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Scan Kubernetes RBAC with Kubescape and Kubiscanby@viachaslaumatsukevich
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Scan Kubernetes RBAC with Kubescape and Kubiscan

by Viachaslau MatsukevichNovember 2nd, 2022
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Scanning Kubernetes RBAC with Kubiscan; Install and configure Kubescape custom framework to scan RBAC related parameters. Exploring RBAC Visualizer queries.

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Role-based access control (RBAC) in general is an approach to restricting system access to authorized users. Kubernetes role-based access control system is considered to be complex and hard to digest by many technology professionals. In the following article, we are going to explore Kubernetes ecosystem tools like Kubiscan and Kubescape that helps Cybersecurity professional and Kubernetes administrators to scan and evaluate RBAC. In the following scenarios, we will deploy the Google Kubernetes Engine GKE cluster and analyze its role-based access control by KubiScan and Kubescape.


Prerequisites

In the following scenario we will use Google Cloud and its managed Kubernetes cluster. However, you can scan RBAC model of any Kubernetes cluster using Linux machine with kubectl access to the cluster.

  • GCP account
  • Enable API for Google Kubernetes Engine APIs

Create a GKE cluster

For deployment of the cluster, we will use cloud shell and gcloud cli. Set up project ID for gcloud cli:

gcloud config set project PROJECT_ID

Following command will create cluster in the us-west1 region:

gcloud container clusters create-auto my-test-cluster \
    --region=us-west1


It should take a few minutes to spin up the cluster

Configure kubectl access with the following command:

gcloud container clusters get-credentials my-test-cluster  \
    --region us-west1


you can check GKE access by running kubectl commands



KubiScan

KubiScan is the open-source tool for scanning Kubernetes clusters for risky permissions in K8s RBAC (role-based access control) authorization model. KubiScan was created and maintained by CyberArk.


Installation

It can be run using a docker container or as a python script. For this tutorial, we will use Python3. On your Linux machine, run the following commands to install KubiScan prerequisites:

apt-get update  
apt-get install -y python3 python3-pip 
pip3 install -r requirements.txt  

For convenience, you can set up an alias to run the kubiscan python script:

alias kubiscan='python3 /<KubiScan_folder>/KubiScan.py'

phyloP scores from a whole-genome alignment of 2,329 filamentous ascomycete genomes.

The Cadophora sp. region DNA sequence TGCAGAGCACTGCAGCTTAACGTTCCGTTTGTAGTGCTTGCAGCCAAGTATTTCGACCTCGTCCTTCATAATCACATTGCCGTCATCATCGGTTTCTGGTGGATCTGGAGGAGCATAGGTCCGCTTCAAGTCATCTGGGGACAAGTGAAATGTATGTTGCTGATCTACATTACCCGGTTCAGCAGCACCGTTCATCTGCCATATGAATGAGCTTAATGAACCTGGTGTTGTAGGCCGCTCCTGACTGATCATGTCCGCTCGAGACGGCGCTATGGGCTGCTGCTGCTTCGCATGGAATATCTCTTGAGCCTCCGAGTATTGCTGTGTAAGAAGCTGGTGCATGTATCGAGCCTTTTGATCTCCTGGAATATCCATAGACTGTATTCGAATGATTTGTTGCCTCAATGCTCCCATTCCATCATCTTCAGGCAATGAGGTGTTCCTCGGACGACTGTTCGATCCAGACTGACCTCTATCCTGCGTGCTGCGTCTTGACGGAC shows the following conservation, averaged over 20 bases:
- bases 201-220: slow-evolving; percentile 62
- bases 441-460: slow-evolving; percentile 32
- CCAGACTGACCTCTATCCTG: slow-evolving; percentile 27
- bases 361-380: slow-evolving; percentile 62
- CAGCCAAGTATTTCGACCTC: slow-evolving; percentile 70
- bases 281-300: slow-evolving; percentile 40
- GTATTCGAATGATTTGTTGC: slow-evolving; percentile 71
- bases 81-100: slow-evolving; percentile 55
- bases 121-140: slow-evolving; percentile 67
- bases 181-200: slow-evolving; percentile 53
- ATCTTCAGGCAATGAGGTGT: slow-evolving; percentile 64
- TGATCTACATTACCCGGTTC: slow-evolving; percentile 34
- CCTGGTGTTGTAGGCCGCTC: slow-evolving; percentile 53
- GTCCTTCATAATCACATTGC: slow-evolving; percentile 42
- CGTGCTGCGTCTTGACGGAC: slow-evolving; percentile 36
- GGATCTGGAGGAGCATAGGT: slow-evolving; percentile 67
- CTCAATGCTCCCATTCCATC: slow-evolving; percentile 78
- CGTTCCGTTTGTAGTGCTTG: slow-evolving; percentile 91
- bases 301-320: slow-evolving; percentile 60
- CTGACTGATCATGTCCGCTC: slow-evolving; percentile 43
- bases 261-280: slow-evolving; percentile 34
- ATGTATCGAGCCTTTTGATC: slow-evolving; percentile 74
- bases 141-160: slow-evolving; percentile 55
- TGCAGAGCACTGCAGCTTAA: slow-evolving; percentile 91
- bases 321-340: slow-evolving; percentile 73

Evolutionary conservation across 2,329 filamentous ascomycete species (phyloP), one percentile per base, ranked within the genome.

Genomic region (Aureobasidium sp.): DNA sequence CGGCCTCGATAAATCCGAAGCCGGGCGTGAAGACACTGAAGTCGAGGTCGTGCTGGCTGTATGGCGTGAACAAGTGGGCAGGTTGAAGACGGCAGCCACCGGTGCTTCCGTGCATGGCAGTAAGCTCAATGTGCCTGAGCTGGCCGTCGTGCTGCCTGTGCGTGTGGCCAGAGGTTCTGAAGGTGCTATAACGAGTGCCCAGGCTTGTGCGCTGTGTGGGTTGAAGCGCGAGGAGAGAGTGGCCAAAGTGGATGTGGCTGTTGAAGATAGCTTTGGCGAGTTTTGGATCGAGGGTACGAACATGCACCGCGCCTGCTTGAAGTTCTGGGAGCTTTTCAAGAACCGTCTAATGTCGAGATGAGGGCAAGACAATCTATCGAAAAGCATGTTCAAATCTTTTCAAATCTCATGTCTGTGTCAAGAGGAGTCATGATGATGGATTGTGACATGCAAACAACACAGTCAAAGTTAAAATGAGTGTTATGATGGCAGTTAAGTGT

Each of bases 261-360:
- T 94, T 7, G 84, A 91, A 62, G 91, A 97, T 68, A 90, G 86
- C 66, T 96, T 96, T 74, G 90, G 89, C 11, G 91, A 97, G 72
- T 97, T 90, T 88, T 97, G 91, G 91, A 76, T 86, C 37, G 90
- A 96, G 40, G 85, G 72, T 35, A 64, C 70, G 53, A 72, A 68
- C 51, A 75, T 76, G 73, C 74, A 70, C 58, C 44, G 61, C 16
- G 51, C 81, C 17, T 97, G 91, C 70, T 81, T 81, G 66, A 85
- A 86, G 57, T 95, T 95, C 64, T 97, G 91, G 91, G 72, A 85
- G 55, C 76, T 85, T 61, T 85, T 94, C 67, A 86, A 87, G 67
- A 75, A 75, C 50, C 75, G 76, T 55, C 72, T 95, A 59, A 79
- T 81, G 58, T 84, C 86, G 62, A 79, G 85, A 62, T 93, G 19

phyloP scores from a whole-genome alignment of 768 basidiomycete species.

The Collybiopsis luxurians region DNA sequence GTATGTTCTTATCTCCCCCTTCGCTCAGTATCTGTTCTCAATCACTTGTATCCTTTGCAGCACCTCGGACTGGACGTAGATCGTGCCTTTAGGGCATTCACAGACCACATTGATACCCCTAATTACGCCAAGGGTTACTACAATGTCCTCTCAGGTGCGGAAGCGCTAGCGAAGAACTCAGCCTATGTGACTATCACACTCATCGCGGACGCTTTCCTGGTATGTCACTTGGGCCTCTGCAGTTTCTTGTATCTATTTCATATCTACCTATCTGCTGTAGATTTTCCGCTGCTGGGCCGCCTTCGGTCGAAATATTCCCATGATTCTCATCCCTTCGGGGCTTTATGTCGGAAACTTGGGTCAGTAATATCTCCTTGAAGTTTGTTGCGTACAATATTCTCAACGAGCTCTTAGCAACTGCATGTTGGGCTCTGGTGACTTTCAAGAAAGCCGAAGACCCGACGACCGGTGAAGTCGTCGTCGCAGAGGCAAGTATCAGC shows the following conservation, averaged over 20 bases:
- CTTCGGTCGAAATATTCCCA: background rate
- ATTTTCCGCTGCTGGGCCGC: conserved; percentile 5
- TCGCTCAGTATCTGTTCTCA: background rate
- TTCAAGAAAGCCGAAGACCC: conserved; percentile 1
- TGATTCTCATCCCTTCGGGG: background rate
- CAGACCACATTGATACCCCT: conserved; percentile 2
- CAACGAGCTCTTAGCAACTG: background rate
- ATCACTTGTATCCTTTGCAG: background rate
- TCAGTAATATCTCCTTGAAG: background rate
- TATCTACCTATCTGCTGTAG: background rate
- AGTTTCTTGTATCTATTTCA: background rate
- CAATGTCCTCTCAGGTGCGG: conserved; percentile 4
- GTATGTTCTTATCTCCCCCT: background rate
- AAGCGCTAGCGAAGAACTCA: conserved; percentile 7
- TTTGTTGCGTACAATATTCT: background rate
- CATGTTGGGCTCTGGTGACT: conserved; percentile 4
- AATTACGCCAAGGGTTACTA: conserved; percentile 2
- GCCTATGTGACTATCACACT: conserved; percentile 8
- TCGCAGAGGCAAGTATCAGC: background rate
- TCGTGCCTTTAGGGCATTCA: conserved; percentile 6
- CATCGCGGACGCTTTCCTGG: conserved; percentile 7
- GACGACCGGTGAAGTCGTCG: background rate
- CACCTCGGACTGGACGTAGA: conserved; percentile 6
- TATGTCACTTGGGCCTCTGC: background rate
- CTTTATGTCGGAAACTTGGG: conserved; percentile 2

If you want the alias to persist, add it to the .bashrc or .profile file in your user's home directory.

Scan

With KubiScan we can search for pods with privileged accounts:

kubiscan -rp

kubiscan -rp

In the output we can see gmp-operator pod in the gke-gmp-system namespace is marked with CRITICAL priority.

The following command will list risky subjects in your cluster:

kubiscan -rs

kubiscan -rs

To get information about all privileged Pods\Containers running in your Kubernetes cluster, run the following command:

kubiscan --privleged-pods


To get as much information as possible, you can run the kubiscan --all command. It will output “Risky Containers”, “Risky Users”, “Risky Roles and ClusterRoles”, “Risky RoleBindings and ClusterRoleBindings” tables.

kubiscan --all


kubiscan --all

KubiScan also allows you to list all pods with access to secret data through a Volume or environment variables:

kubiscan --pods-secrets-env
kubiscan -psv

You can find many more useful KubiScan commands in the “help” menu:

kubiscan -h

How KubiScan works

In the KubiScan repository, you can find the risky_roles.yaml file that contains opinionated templates for risky roles with priorities. KubiScan checks if the cluster roles match the rules from the risky role and mark it accordingly in the output spreadsheet.

You can modify the file to add\remove role templates that would be more appropriate in your environment.


Kubescape

Kubescape is an open-source swiss tool that provides RBAC visualizer, image vulnerability scanning risk analysis, and security compliance. Kubescape can detect RBAC violations, software vulnerabilities, and misconfigurations at the early stages of the CI/CD pipeline calculates risk score instantly and shows risk trends over time. It has native integrations with DevOps tools like CircleCi, Jenkins, GitLab CI\CD, GitHub Actions, etc. Kubescape was built and maintained by ARMO.

Kubescape has comprehensive docs available here


Installation

There are a few ways you can install Kubescape on Linux:


It is also available on Mac and Windows.


To quickly setup KubeScape on Linux with the install script, run the following command:

curl -s https://raw.githubusercontent.com/kubescape/kubescape/master/install.sh | /bin/bash